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The court recently hit the brakes on jury trials a second time due to concerns about the rising number of COVID-19 cases in Spokane County and the potential for the coronavirus to spread in crowded courtrooms.
The $2.2 million project at the corner of 37th Avenue and Glenrose Road has been challenged by neighbors, who argue the county's planning director has incorrectly classified the project and allowed it to proceed in an area that is unsuitable for the development.
All civil and criminal jury trials in Spokane County have been postponed until after July 6.
Prosecutors last week permanently dropped a first-degree assault charge against Joseph Riley, who was accused of beating Daniel Jarman outside a bar in late December, leaving him with fatal head wounds.
Only 620 people were held in the Spokane County Jail and the Geiger Corrections Center on Friday evening, according to the county’s online jail roster. That’s roughly two-thirds of the usual inmate population.
Spokane County officials are barring friends and relatives from visiting inmates in the downtown jail and at the Geiger Corrections Center to prevent the spread of the novel coronavirus. Officials also are suspending all educational and therapeutic programs for inmates at Geiger, as well as the inmate work crew.
The fires were small but diverted firefighters and resources from two much larger blazes that erupted on the same day in Spokane and Valleyford, destroying homes, crops and other property.
In lawsuits brought by the county prosecutor, the commissioners – Wes McCart, Don Dashiell and Steve Parker – are accused of misspending more than $121,000 from a public fund dedicated to fighting homelessness.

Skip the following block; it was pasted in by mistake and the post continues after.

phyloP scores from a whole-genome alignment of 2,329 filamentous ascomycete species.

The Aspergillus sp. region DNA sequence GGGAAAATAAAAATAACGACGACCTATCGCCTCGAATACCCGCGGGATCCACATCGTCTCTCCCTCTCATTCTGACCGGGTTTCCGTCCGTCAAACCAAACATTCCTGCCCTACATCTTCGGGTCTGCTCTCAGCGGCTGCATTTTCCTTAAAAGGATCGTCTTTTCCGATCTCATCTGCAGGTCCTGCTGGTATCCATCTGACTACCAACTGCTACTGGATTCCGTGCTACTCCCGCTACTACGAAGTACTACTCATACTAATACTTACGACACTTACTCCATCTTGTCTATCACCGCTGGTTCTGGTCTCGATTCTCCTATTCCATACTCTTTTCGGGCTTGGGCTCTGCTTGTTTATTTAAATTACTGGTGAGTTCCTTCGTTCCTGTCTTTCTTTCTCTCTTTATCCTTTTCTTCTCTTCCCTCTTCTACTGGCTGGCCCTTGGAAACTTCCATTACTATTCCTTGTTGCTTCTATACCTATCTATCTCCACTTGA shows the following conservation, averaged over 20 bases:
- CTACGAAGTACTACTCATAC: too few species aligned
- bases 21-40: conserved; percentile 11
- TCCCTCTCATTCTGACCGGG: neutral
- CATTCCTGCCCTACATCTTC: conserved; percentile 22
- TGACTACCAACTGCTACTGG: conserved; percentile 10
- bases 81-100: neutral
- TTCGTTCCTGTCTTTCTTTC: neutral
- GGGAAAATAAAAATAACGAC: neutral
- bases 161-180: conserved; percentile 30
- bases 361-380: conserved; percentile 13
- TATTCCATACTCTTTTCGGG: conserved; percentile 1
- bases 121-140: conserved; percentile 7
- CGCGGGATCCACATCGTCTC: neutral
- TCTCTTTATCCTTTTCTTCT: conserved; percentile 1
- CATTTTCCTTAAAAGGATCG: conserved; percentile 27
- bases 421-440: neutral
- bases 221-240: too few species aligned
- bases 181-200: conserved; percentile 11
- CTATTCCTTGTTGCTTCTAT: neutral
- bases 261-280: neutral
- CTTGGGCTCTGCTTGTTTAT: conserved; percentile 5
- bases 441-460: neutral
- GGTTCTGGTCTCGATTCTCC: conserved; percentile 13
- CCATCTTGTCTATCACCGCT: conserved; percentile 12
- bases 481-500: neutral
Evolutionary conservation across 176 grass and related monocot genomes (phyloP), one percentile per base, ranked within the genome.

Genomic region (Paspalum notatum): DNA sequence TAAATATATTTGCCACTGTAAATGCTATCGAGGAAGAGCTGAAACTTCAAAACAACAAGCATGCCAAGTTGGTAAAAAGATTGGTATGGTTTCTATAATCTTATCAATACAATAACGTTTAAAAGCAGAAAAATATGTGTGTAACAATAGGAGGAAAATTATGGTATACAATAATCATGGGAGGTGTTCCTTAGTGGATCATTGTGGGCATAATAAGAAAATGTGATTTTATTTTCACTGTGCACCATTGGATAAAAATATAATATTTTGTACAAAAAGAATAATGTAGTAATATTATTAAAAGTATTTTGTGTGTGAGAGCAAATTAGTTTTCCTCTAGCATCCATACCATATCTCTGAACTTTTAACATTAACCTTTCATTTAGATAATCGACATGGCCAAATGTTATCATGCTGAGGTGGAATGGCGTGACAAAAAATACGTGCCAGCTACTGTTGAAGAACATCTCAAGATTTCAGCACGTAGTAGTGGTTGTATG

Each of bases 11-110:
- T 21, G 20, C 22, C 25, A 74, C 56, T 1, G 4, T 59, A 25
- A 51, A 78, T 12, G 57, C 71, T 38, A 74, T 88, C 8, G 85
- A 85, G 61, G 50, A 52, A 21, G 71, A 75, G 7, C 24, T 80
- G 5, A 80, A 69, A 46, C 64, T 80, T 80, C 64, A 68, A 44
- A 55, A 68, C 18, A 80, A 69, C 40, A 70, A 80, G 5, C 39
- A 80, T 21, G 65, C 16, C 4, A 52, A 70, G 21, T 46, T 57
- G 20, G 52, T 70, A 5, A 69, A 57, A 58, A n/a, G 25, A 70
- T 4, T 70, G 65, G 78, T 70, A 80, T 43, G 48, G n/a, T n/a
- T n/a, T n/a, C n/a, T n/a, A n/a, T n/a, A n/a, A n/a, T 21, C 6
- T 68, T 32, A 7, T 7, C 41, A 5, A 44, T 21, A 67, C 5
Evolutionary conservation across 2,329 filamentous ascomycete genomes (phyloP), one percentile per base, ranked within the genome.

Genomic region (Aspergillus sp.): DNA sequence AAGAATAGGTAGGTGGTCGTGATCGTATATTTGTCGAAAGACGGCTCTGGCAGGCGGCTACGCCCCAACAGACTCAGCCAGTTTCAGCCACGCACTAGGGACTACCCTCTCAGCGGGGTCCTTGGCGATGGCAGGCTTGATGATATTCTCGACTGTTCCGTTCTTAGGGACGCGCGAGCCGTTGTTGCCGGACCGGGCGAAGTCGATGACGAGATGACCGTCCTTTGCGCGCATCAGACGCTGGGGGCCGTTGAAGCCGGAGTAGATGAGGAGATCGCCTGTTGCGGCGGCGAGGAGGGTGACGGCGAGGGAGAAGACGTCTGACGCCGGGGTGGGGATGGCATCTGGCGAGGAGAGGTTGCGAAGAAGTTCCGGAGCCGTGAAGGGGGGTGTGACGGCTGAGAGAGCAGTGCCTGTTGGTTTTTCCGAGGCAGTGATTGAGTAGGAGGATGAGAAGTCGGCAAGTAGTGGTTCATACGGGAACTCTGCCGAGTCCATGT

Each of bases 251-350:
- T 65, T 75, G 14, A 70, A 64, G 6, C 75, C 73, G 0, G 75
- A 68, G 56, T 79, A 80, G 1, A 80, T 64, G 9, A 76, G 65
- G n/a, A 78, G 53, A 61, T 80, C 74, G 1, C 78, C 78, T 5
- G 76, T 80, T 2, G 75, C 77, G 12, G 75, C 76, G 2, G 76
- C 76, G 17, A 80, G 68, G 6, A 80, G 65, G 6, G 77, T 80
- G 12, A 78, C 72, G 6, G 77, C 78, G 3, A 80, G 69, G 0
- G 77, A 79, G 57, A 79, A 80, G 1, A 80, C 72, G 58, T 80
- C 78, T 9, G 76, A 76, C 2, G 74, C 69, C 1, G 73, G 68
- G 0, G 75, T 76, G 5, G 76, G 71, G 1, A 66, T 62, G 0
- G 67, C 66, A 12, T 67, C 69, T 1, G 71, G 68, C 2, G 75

Kyle Treece, who worked in the prosecutor’s office for 13 years, was fired on Oct. 18. Earlier this month, Superior Court Judge Tony Hazel found Treece in contempt and fined him $500 for “disrespect, rude interruption, insolence towards the tribunal and a refusal to follow (the) court’s lawful instructions.”
A defamation claim brought by a former Spokane County sheriff’s sergeant is now in court. Jeff Thurman, who was fired from the sheriff’s office in June, denies allegations that he spoke of killing black people and claims Sheriff Ozzie Knezovich publicly misrepresented the findings of an internal investigation.
A man suspected of killing his wife last year at their Cheney home with poisoned ice cream pleaded not guilty to a new murder charge in Spokane County Superior Court on Wednesday.
A 28-year-old man was arrested Thursday night after he allegedly led sheriff’s deputies on a high-speed car chase and then fled on foot near Cheney.
“The people do not give public servants the right to decide what is good and what is not good for the people to know,” the judges ruled. “Free and open examination of public records serves the public interest, even though such examination causes inconvenience or embarrassment to public officials or others.”
A second suspect in the 2015 disappearance and killing of Bret Snow was found guilty Monday afternoon.
A man is facing accusations that he raped a woman as she slept outside near the parking lot of a Division Street strip mall.
Bryan J. Reilly is expected to check himself into the Spokane County Jail on Wednesday as punishment for stealing jewelry, watches and hundreds of thousands of dollars in cash from his former boss – real estate developer Harlan Douglass.
One of Spokane County’s richest men is asking a judge to throw out a plea deal and order stiffer punishment for a former assistant accused of stealing jewelry, watches and hundreds of thousands of dollars in cash.
Dolezal, who changed her name to Nkechi Diallo in 2016, entered the diversion agreement March 25 in Spokane County Superior Court. She could still face a trial on the original charges if she fails to complete any part of the program, including the mandated community service hours and drug and alcohol tests.
Christopher N. Luman, 56, lost consciousness and died shortly after a fistfight with one of his cellmates, Anthony J. Weber, in the early hours of Aug. 9.
The state auditor’s office found roughly one-third of Washington’s jail inmates are candidates for pretrial services such as electronic monitoring, mental health and substance abuse treatment, and texts and phone calls that remind people of court dates.